More information

Heart attacks and their treatment are explained by the U.S. National Heart, Lung, and Blood Institute.



SOURCES: Sidney C. Smith Jr., M.D., professor, medicine, University of North Carolina, Chapel Hill; Spencer B. King III, M.D., president, St. Joseph's Heart and Vascular Institute, Atlanta; Dec. 1, 2009, Journal of the American College of Cardiology; Dec. 1, 2009, Circulation; Nov. 18, 2009, Catheterization and Cardiovascular Interventions


'/>"/>
Copyright©2009 ScoutNews,LLC.
All rights reserved

Related medicine news :

1. Terumo Heart, Inc. Wins Top Healthcare Category Honors at AnnArbor.com's 5th Annual ‘Deals Of The Year' Award Ceremony
2. Study Reveals Evidence of Heart Disease in Ancient Egyptian Mummies
3. American College of Cardiology/American Heart Association Comment on the FDA Public Health Advisory Regarding a Drug Interaction Between Clopidogrel and Omeprazole
4. Your own stem cells can treat heart disease
5. Obesity Rolling Back Gains in Heart Health
6. The Mummies Curse: Heart Disease
7. Heartburn Drugs Can Thwart Popular Blood Thinner
8. Highlights of NHLBI-supported research presented at American Heart Associations Scientific Sessions
9. Newer heart devices significantly improve survival, complication rate and quality of life
10. Pitt part of $100 million NHLBI Bench to Bassinet effort in congenital heart disease
11. Moderate-Fat Diet May Be Better at Reducing Heart Risks
Post Your Comments:
*Name:
*Comment:
*Email:
(Date:6/26/2016)... Aliso Viejo, California (PRWEB) , ... June 26, 2016 , ... ... for Final Cut Pro X. , "Film editors can give their videos a whole ... artistically," said Christina Austin - CEO of Pixel Film Studios. , ProSlice Levels ...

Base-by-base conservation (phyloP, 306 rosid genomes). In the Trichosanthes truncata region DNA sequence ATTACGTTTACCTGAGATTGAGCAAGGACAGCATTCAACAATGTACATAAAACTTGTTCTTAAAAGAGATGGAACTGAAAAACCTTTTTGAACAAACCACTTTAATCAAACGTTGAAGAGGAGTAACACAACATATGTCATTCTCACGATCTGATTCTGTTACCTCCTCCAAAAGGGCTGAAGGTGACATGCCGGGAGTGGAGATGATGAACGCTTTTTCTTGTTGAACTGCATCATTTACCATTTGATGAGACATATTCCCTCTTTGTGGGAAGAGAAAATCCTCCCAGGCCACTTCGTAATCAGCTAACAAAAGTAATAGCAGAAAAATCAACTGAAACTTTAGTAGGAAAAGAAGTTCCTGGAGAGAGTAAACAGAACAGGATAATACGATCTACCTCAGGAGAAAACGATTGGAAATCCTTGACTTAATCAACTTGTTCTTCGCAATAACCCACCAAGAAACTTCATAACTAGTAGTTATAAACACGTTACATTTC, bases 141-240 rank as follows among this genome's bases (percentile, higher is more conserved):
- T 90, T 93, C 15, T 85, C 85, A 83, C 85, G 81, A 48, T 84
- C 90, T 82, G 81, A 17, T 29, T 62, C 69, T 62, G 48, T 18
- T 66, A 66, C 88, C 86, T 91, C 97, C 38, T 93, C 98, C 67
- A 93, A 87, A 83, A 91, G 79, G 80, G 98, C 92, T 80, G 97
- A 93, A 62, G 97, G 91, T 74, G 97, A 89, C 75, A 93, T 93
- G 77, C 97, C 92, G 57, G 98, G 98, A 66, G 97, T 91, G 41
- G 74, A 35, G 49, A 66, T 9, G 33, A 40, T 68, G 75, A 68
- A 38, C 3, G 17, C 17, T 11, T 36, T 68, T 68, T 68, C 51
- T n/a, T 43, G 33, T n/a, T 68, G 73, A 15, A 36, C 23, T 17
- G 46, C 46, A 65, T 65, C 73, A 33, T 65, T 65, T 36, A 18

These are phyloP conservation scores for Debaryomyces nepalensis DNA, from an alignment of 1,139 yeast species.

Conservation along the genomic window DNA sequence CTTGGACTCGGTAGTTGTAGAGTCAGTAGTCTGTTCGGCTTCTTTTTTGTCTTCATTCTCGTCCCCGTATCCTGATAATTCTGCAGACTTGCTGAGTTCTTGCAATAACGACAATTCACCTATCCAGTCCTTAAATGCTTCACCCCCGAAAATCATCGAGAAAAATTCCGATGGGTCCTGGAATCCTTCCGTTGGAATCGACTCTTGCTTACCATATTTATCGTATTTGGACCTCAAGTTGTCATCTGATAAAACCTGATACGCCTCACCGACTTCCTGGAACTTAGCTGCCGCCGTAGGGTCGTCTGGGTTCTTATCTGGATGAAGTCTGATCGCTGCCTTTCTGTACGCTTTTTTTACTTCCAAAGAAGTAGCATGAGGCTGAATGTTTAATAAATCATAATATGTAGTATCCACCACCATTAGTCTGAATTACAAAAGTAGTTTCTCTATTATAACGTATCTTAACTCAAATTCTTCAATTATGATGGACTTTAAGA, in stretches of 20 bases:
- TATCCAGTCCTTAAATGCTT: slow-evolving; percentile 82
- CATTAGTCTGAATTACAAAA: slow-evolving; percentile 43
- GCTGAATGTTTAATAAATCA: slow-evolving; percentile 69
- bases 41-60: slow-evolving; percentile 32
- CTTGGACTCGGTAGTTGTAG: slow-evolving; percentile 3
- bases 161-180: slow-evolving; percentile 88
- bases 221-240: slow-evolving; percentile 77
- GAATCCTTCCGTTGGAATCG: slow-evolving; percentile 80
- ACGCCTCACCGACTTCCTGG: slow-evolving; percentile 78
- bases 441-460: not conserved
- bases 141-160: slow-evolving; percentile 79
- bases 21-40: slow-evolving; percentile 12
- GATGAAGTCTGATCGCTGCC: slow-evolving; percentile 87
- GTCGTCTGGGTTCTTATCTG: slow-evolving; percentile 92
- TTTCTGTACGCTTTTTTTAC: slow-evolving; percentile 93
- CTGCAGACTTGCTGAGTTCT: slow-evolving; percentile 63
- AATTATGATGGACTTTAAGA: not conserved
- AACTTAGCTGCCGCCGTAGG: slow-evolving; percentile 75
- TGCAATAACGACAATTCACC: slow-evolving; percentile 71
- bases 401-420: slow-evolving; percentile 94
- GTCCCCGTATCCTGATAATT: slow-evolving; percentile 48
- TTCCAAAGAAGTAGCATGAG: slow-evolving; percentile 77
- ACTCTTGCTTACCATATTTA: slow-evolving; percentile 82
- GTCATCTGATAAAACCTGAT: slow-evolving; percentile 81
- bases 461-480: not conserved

(Date:6/26/2016)... Orion, Clarkston, Michigan (PRWEB) , ... June 26, ... ... with respect to fertility once they have been diagnosed with endometriosis. These women ... intercourse but they also require a comprehensive approach that can help for preservation ...
(Date:6/25/2016)... ... , ... The temporary closing of Bruton Memorial Library on June 21 due to a possible ... often overlooked aspect of head lice: the parasite’s ability to live away from a human ... but a necessary one in the event that lice have simply gotten out of control. ...
(Date:6/25/2016)... ... June 25, 2016 , ... As a lifelong Southern ... Laude and his M.D from the David Geffen School of Medicine at UCLA. He ... Los Angeles to complete his fellowship in hematology/oncology at the UCLA-Olive View-Cedars Sinai program ...
(Date:6/25/2016)... ... , ... Conventional wisdom preaches the benefits of moderation, whether it’s a matter ... bar too high can result in disappointment, perhaps even self-loathing. However, those who set ... , Research from PsychTests.com reveals that behind the tendency to set low ...
Breaking Medicine News(10 mins):
(Date:6/24/2016)... 24, 2016  Collagen Matrix, Inc., ("Collagen Matrix") ... manufacturing of collagen and mineral based medical devices ... Bill Messer has joined the company ... leverage the growing portfolio of oral surgery, neurosurgery, ... Bill joins the Collagen Matrix executive team as ...
(Date:6/24/2016)... , June 24, 2016   Bay ... Rehabilitation Network,s Dean Center for Tick Borne ... Medicine and Rehabilitation, MIT Hacking Medicine, University of ... Innovation, today announced the five finalists of ... Lyme disease.  More than 100 scientists, clinicians, researchers, ...
(Date:6/24/2016)... , June 24, 2016 ... of the "Structural Electronics 2015-2025: Applications, Technologies, ... In-Mold Electronics, Smart Skin, ... Photovoltaics Structural electronics involves electronic ... load-bearing, protective structures, replacing dumb structures such as ...
Breaking Medicine Technology: